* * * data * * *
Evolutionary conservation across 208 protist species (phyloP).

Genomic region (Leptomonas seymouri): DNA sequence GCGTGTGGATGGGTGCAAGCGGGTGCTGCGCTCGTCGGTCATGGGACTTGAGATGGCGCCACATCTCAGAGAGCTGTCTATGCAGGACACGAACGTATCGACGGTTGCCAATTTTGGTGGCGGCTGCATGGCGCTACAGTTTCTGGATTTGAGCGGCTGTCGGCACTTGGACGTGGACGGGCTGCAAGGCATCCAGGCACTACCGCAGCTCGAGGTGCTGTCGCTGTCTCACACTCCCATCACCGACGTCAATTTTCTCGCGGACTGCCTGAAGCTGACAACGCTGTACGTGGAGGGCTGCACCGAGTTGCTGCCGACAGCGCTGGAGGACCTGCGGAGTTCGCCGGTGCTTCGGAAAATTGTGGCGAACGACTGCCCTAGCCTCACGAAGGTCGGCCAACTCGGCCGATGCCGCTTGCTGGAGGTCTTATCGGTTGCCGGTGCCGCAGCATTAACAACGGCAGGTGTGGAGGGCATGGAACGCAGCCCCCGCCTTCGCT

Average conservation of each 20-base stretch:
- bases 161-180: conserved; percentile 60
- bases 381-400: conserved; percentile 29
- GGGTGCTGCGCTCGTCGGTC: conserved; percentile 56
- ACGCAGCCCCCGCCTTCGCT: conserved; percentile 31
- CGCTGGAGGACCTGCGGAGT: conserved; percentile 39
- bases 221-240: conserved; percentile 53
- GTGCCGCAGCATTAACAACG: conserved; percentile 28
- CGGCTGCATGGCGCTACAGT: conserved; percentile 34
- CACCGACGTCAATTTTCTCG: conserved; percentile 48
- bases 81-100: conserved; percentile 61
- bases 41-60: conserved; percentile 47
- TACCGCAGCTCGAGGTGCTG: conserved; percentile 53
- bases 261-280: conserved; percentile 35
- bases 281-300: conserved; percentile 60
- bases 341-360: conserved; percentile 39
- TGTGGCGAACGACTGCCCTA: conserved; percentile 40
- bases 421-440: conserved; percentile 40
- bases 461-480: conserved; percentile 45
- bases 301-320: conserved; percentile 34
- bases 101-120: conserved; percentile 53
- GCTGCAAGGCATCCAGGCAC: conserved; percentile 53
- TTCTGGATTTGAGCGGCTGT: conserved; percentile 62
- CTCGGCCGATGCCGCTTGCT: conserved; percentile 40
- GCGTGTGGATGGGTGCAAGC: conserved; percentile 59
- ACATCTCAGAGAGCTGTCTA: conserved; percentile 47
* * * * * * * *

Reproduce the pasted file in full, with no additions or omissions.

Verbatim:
Evolutionary conservation across 208 protist species (phyloP).

Genomic region (Leptomonas seymouri): DNA sequence GCGTGTGGATGGGTGCAAGCGGGTGCTGCGCTCGTCGGTCATGGGACTTGAGATGGCGCCACATCTCAGAGAGCTGTCTATGCAGGACACGAACGTATCGACGGTTGCCAATTTTGGTGGCGGCTGCATGGCGCTACAGTTTCTGGATTTGAGCGGCTGTCGGCACTTGGACGTGGACGGGCTGCAAGGCATCCAGGCACTACCGCAGCTCGAGGTGCTGTCGCTGTCTCACACTCCCATCACCGACGTCAATTTTCTCGCGGACTGCCTGAAGCTGACAACGCTGTACGTGGAGGGCTGCACCGAGTTGCTGCCGACAGCGCTGGAGGACCTGCGGAGTTCGCCGGTGCTTCGGAAAATTGTGGCGAACGACTGCCCTAGCCTCACGAAGGTCGGCCAACTCGGCCGATGCCGCTTGCTGGAGGTCTTATCGGTTGCCGGTGCCGCAGCATTAACAACGGCAGGTGTGGAGGGCATGGAACGCAGCCCCCGCCTTCGCT

Average conservation of each 20-base stretch:
- bases 161-180: conserved; percentile 60
- bases 381-400: conserved; percentile 29
- GGGTGCTGCGCTCGTCGGTC: conserved; percentile 56
- ACGCAGCCCCCGCCTTCGCT: conserved; percentile 31
- CGCTGGAGGACCTGCGGAGT: conserved; percentile 39
- bases 221-240: conserved; percentile 53
- GTGCCGCAGCATTAACAACG: conserved; percentile 28
- CGGCTGCATGGCGCTACAGT: conserved; percentile 34
- CACCGACGTCAATTTTCTCG: conserved; percentile 48
- bases 81-100: conserved; percentile 61
- bases 41-60: conserved; percentile 47
- TACCGCAGCTCGAGGTGCTG: conserved; percentile 53
- bases 261-280: conserved; percentile 35
- bases 281-300: conserved; percentile 60
- bases 341-360: conserved; percentile 39
- TGTGGCGAACGACTGCCCTA: conserved; percentile 40
- bases 421-440: conserved; percentile 40
- bases 461-480: conserved; percentile 45
- bases 301-320: conserved; percentile 34
- bases 101-120: conserved; percentile 53
- GCTGCAAGGCATCCAGGCAC: conserved; percentile 53
- TTCTGGATTTGAGCGGCTGT: conserved; percentile 62
- CTCGGCCGATGCCGCTTGCT: conserved; percentile 40
- GCGTGTGGATGGGTGCAAGC: conserved; percentile 59
- ACATCTCAGAGAGCTGTCTA: conserved; percentile 47